Thursday, March 30, 2017

What Makes a Champion?

What Makes a Champion?
What makes a champion? Is it something a person is blessed with at birth? Is being a champion just about being lucky? Can anyone be a champion?
Over the many years I have been involved in athletics and business I have taken note on all those that have achieved greatness in their endeavor and there are a few things that they all have in common.  
  1. They are focused on their task at hand
  2. Negative vibes don’t exist in their world
  3. They are goal planners
  4. They think outside the box
  5. Being “normal” to them is failing and there is no room for failure
  6. They surround themselves with positive people. There is no room for negative influences regardless of who we are. They will get rid of us.
  7. They don’t settle for their last performance, whether in business or on the field of play. They are constantly trying to get just a little better.
  8. They are risk takers
  9. There are no such things as excuses for bad performance. In their world, excuses are for the weak.
  10. Winning is the only option in their world.
I don’t believe that one is thrust at birth into being a champion. I believe that it takes hard and consistent work to become one. It takes years of failures and doubt. It takes years of sweat, blood and tears to reach that final destination of being called a champion. Luck does play a bit of a role but a very small bit. Hard work is the only key to success and nothing less. It is constantly working when others call it a day or quit for the night. It’s running in all types of weather when others will only run when the weather is perfect. It’s always giving 100% regardless of how they may feel at that moment.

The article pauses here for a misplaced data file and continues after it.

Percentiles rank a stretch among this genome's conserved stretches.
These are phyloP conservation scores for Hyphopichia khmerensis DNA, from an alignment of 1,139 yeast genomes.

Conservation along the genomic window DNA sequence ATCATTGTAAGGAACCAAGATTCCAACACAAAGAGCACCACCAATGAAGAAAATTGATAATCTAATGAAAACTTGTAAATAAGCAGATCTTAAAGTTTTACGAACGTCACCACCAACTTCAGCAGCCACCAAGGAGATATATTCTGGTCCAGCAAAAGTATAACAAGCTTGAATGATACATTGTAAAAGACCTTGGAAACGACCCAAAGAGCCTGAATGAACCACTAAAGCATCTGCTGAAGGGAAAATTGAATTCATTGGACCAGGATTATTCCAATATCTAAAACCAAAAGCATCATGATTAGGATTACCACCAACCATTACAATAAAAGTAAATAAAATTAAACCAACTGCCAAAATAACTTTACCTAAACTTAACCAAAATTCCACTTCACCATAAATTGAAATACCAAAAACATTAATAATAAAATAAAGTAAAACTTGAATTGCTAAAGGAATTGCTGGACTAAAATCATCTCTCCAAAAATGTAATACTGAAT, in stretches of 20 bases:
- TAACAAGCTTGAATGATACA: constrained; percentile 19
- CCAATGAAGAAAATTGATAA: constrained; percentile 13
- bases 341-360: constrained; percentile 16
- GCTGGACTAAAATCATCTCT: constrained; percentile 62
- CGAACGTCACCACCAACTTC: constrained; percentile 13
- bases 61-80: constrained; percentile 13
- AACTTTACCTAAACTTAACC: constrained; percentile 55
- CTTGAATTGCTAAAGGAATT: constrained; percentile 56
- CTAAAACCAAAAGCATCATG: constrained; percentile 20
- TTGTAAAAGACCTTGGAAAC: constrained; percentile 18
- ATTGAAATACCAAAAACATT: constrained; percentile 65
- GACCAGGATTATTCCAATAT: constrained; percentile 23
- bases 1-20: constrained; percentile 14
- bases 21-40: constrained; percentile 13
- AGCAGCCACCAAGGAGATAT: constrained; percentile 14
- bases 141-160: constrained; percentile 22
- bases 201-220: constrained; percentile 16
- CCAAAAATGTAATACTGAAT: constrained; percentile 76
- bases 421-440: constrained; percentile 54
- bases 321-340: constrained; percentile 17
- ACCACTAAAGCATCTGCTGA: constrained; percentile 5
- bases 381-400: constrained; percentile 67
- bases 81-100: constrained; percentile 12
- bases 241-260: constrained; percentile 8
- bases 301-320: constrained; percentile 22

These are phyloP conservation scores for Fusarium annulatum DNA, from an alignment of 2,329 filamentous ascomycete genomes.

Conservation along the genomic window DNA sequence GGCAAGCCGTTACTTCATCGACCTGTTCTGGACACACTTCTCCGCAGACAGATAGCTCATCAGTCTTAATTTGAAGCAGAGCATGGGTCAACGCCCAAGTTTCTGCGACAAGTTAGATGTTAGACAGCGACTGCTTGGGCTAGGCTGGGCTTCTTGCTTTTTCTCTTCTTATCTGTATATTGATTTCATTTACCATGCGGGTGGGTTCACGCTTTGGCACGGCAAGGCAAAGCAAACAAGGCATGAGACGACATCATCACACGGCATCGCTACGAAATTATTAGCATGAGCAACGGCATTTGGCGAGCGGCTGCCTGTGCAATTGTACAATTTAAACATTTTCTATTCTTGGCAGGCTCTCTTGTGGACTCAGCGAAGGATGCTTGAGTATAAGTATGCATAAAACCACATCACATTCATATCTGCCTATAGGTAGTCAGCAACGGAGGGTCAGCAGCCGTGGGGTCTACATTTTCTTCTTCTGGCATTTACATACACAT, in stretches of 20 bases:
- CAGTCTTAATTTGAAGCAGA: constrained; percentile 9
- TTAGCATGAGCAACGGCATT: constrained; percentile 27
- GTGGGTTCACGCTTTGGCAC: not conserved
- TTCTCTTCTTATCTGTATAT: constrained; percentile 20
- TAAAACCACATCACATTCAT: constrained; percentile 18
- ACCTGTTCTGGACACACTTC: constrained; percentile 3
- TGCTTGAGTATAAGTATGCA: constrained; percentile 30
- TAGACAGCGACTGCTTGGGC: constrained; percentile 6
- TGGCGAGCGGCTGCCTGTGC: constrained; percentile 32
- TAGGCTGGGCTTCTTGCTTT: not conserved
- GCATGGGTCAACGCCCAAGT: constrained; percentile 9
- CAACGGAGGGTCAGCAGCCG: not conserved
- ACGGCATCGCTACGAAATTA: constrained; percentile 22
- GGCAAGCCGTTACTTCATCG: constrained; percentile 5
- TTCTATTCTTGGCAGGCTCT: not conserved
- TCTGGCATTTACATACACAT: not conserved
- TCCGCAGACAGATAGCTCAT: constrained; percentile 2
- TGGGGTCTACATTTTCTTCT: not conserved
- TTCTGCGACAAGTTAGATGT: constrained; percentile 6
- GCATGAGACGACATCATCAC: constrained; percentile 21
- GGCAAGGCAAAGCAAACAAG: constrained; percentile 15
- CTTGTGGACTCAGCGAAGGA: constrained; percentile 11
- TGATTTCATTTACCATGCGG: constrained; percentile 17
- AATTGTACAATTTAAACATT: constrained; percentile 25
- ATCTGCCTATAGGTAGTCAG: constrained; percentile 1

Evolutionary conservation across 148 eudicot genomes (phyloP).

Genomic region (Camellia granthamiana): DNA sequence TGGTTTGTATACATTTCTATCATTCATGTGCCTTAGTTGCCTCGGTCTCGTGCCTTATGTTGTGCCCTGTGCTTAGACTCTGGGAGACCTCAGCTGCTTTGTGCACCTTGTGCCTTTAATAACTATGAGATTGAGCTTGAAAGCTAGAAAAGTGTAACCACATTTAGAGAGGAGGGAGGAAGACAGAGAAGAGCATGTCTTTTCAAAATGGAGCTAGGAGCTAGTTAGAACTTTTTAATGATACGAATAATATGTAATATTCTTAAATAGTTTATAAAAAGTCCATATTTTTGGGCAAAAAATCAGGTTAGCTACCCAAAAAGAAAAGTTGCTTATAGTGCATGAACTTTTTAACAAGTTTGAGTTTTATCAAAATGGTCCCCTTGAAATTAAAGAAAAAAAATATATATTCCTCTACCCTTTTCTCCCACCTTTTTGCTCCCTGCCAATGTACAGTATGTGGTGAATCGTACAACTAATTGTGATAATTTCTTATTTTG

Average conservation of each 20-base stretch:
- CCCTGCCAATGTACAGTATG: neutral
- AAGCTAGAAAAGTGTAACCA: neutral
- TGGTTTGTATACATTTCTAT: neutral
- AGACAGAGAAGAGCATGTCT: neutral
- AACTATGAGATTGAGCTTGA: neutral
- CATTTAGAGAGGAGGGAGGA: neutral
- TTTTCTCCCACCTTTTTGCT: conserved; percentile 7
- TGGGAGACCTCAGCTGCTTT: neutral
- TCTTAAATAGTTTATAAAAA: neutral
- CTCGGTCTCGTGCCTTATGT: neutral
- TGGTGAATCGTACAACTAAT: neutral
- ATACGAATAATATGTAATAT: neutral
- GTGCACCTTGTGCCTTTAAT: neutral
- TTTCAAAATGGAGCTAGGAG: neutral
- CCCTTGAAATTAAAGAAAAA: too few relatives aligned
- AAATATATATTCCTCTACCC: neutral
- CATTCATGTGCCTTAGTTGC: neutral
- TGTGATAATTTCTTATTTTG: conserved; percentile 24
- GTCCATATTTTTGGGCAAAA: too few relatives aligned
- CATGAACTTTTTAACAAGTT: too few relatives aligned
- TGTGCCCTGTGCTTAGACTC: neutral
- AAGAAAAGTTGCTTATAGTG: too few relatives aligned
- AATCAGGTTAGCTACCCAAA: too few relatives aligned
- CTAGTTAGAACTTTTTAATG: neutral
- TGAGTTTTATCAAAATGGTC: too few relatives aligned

It really upsets me when I see competitions where there is no really winner and everyone gets trophies at the end of the day. We are setting our children up for mediocrity in the end. What is wrong with mediocrity? America was not built on that or for that. Mediocrity breads failure in the end on so many levels.  

Yes I believe that anyone can be a champion. The question you have to ask yourself is, “How badly do you want it?” If you want it bad enough you will focus and figure out a game plan for you to achieve your final goal… being a champion.

Wednesday, March 15, 2017

The hardest part of life changes

The hardest part of life changes is that sometimes we may need to make the hard decision of not hanging out with the same crowd we are accustom to.
Mary has been trying for years to lose the 150 pounds she had additional on her frame and she would lose it then gain it back. It was frustrating to her. She tried everything to keep it off but could not. She would work out every day religiously and still somehow or another she would end up back in the same position months later.
One day while analyzing why this yoyo thing was happening, her trainer asked her who she hung around. She told him that she has been hanging around the same crowd for years now. She did not think that they had anything to do with her weight problems. They were much thinner than she was, even though they too were overweight. The trainer had told her that they looked at her fuel intake and her rest and they were running out of ideas. The trainer suggested that she stop hanging around them for a few weeks. At first she blew that idea off but as luck may have it her friends had to go out of the country for a few weeks, so she decided to take advantage of this opportunity.